Wednesday, August 3, 2011

A Simple Sound Lesson

The idea for this lesson came to me one day after realizing that my students could benefit from more practice fine tuning their listening skills.  Initially, the thought occurred to me to simply introduce the Sound Boxes to more children or play the Silence Game more often with the entire class.  Given that the school year begins in September with many new members of the class however, I thought it would be the ideal time to put together a very simple sound activity.  Not only does this lesson promote auditory awareness, but also prepares the child for future work with the Sensorial and Science materials.

Inside a wooden caddy:  rolled piece of black felt held together with a napkin ring; Sound/No Sound labels; six small boxes - three are empty and three are filled with beads.

A closer look at the labels.  I made them in Word using clip-art and simply used a red marker for the 'X' - critical for the success of pre-readers using the material.
To do the work, the child unrolls the felt and places the labels at the top.  Then, one by one, he picks up a box, shakes it, and listens for any sound, and places the box under the corresponding label.

Lesson completed.
I feel this lesson emphasizes an important skill needed before working with Sound Boxes or attempting the Silence Game.  Additionally, it prepares my students with the organization and use of materials specifically in our Science area - subsequent work with Living/Non-Living; Magnetic/Non-Magnetic, etc. are presented and utilized in the same manner.  Following Montessori's idea of isolation of concept, identical boxes were used for those making sound and those that did not.  In this manner, the child uses only his hearing in determining sound (rather than by sight if the boxes were marked).  Furthermore, the boxes that make sound are identical in their sound, enhancing the isolated concept of determining sound or not.  Sound matching and grading will follow later with the Sound Boxes... For control of error, I placed colored dots on the bottoms of the boxes. 


Such a simple lesson, yet provides so much for the youngest, newest members of the class!

13 comments:

  1. I love this!I am really digging your blog!
    Discovering Montessori
    www.theworkplan.blogspot.com

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  2. Thanks so much - I'm glad to hear you like the blog too! Thank you for commenting - I love comments...!

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  3. Shasha,
    This is amazing in its simplicity !!!!! I love the idea ;-) I was thinking about doing a similar activity for loud and quiet sounds but now I will wait and present it to Antek after presenting your activity :-)
    Thank you so much for sharing ;-)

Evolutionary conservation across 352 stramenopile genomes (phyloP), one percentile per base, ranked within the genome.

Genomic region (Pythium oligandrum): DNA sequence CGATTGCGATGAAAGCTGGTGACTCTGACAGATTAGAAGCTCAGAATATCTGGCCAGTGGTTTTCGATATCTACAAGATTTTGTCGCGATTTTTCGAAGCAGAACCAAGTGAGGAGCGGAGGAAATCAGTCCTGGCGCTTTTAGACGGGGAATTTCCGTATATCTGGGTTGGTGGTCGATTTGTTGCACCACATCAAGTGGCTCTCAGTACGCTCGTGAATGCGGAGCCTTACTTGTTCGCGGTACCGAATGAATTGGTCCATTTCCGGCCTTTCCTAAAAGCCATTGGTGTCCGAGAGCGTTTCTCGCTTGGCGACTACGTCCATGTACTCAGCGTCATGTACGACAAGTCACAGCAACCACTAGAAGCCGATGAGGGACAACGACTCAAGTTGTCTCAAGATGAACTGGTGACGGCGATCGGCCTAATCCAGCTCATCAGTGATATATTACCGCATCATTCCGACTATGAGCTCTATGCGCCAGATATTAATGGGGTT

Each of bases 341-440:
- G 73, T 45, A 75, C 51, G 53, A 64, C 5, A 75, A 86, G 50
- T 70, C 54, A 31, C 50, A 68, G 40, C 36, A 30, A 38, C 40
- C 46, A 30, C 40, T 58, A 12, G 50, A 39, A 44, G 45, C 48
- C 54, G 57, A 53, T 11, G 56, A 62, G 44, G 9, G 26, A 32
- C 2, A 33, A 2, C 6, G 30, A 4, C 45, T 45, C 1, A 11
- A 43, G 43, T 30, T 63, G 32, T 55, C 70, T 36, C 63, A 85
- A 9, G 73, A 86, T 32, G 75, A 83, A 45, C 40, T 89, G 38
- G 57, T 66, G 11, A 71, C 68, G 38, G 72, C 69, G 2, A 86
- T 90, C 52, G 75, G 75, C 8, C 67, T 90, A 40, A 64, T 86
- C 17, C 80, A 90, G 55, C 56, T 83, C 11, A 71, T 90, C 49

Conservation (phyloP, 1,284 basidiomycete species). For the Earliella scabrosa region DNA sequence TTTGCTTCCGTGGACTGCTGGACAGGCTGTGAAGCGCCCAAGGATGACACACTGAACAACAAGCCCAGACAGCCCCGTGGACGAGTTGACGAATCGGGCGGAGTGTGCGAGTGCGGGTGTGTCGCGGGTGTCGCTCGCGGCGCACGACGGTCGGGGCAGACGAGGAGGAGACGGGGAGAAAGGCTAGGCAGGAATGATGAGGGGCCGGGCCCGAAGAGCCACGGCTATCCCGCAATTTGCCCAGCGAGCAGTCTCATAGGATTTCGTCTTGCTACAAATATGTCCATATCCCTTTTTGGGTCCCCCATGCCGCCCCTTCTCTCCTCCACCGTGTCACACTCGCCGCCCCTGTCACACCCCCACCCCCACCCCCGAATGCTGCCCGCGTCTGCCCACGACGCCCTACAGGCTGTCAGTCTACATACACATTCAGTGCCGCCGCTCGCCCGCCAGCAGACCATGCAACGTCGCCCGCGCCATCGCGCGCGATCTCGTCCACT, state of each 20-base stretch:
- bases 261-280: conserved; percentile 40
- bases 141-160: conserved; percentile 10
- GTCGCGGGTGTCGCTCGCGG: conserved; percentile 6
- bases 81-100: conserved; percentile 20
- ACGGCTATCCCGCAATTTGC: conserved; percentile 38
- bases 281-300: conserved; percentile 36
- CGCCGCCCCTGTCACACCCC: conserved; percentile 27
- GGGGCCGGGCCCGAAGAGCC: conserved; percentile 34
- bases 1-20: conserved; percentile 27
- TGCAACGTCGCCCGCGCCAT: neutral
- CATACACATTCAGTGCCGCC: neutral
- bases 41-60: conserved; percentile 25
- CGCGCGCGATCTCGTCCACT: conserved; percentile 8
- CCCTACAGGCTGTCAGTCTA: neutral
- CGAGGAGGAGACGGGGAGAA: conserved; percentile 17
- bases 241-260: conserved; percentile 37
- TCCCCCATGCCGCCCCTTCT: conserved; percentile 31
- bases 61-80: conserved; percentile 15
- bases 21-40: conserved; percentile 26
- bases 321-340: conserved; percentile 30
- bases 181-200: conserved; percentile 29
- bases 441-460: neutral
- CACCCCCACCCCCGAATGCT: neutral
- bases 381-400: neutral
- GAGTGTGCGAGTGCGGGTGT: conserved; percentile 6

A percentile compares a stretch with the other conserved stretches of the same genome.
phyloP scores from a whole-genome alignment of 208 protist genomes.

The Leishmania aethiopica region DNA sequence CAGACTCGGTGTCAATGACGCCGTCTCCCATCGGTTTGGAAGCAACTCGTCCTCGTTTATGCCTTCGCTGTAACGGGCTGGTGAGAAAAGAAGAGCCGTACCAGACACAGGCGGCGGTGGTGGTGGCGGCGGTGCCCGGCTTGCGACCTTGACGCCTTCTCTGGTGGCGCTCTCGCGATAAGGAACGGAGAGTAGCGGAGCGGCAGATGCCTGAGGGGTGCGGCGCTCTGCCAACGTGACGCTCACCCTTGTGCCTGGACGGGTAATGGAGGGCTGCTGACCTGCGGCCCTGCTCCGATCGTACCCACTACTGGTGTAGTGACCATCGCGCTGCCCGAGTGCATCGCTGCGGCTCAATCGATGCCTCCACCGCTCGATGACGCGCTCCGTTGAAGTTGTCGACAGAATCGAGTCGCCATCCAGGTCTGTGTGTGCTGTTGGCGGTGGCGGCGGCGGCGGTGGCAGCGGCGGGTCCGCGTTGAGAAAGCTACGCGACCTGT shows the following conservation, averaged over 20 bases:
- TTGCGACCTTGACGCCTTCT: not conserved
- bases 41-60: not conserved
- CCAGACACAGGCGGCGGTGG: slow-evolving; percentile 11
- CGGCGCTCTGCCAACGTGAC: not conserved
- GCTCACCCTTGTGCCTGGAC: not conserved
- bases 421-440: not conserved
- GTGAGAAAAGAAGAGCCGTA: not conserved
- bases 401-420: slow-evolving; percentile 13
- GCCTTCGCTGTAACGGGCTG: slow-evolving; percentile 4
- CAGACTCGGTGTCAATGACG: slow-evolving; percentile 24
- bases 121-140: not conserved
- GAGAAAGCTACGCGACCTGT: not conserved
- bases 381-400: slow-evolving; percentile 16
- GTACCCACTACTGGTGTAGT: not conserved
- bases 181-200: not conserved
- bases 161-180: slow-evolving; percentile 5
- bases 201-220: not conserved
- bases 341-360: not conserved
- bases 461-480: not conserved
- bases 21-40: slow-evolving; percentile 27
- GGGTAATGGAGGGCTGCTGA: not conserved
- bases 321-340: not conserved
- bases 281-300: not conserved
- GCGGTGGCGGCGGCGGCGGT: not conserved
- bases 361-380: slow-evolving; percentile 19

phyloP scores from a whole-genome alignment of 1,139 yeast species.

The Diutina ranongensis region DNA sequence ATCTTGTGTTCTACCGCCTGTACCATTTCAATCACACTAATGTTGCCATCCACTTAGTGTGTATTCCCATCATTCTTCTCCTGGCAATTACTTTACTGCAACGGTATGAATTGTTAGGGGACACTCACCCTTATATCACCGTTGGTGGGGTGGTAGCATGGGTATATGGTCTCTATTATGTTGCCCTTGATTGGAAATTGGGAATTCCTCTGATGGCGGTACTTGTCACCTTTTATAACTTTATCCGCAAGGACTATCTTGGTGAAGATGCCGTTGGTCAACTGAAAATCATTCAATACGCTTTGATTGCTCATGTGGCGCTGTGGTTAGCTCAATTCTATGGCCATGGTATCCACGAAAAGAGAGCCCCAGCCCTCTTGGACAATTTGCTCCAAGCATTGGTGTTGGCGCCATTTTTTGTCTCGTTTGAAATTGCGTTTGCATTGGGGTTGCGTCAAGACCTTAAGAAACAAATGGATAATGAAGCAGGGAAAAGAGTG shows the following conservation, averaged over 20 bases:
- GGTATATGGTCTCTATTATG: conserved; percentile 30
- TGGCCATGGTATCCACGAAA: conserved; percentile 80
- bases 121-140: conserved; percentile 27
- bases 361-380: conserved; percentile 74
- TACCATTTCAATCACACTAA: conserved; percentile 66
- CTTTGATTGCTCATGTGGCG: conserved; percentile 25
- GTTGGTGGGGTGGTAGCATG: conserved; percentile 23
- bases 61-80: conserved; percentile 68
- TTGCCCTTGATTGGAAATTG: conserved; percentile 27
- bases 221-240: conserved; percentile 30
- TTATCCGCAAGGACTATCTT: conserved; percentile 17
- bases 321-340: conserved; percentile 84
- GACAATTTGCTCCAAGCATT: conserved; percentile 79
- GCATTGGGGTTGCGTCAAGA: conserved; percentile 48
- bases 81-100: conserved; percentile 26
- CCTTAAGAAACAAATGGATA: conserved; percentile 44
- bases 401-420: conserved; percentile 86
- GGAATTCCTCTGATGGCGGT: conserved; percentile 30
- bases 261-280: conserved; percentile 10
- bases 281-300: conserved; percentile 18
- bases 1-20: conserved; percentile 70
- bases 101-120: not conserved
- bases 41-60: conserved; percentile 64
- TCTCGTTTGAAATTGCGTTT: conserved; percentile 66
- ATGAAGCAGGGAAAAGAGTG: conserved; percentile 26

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  4. Ewa,
    Yes, it seems that such a lesson would be beneficial even before loud/soft is introduced. I'm glad you find this lesson useful!

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  5. What a wonderful lesson! In my experience, the sound cylinders are intriguing to the youngest children, but are not easy to do. This is a brilliant precursor to that material. I really appreciate the succinct, yet thorough way you describe the careful design of the material and its place within the curriculum as well.

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  6. Thank you for noticing the details, Melissa! Thank you also for visiting my blog and leaving a comment.

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  7. Such simple but beneficial lesson! Thanks for sharing!

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  8. This is wonderful! I love your creativity in preparing this activity! Thanks for the detailed descriptions and photos - and thanks for sharing it at Montessori Monday. I added your post and photo to http://livingmontessorinow.com/2011/07/25/activity-of-the-week-diy-montessori-sound-cylinders/

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  9. You're welcome - and thank you for adding it to your DIY sound post too!

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  10. Wonderful - I am going to share this and try it over at http://kreativeactivities.blogspot.com/

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  11. Thank you! And welcome to my blog!

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  12. Hi Sasha,
    Love your sound work, and love that it's preparing the children for the Montessori Sound Cylinders. I just have a practical question: how did you seal the boxes (hot glue?), are the boxes made of wood, and where did you find the boxes? Your material preparation is amazing!

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  13. Hi Laura,
    Thanks for posting your comment! Your question has a simple answer - tape! However, I think I will eventually hot glue them which will hold up better... If there is such as thing as antique boxes, these are them! They actually came from a donated selection of Montessori materials from an individual in our community who had some materials stored away in her attic for many years...!

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